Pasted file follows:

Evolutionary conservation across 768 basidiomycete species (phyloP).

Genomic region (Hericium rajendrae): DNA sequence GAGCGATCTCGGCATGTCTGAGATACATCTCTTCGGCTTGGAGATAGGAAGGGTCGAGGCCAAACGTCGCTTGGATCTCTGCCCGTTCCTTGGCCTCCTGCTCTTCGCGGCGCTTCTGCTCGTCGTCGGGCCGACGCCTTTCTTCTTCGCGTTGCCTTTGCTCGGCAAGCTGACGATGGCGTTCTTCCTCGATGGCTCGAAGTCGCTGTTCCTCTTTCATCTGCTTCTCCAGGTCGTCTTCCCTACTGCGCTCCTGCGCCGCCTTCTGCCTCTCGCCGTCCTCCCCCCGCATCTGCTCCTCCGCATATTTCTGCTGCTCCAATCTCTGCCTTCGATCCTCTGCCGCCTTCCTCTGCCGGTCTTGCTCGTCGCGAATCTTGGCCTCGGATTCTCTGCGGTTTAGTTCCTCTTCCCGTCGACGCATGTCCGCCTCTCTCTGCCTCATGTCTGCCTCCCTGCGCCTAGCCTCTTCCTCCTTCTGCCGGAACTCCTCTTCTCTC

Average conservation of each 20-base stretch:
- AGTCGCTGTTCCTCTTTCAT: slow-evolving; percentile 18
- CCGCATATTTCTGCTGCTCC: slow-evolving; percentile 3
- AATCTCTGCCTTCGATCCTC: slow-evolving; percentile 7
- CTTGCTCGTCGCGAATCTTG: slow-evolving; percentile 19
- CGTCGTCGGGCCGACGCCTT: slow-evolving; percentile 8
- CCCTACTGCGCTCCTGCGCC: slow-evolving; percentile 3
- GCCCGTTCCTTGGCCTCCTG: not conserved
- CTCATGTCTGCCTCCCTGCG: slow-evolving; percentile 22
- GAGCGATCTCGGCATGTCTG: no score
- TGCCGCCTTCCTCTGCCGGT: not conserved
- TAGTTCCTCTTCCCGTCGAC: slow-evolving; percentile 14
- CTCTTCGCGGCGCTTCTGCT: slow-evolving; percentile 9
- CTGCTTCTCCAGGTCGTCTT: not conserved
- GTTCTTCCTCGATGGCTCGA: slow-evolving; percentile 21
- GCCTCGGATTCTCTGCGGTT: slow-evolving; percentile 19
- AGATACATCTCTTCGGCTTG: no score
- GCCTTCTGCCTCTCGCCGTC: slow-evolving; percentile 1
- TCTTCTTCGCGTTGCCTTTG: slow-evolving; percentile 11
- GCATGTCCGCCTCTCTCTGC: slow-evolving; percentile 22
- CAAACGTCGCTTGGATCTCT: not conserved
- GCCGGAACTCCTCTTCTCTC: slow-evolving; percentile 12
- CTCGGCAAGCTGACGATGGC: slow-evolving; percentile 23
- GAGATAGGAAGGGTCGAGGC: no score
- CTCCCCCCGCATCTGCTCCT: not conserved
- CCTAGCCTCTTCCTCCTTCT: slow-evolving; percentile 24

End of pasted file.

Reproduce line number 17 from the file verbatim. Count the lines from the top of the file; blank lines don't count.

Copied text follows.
- GTTCTTCCTCGATGGCTCGA: slow-evolving; percentile 21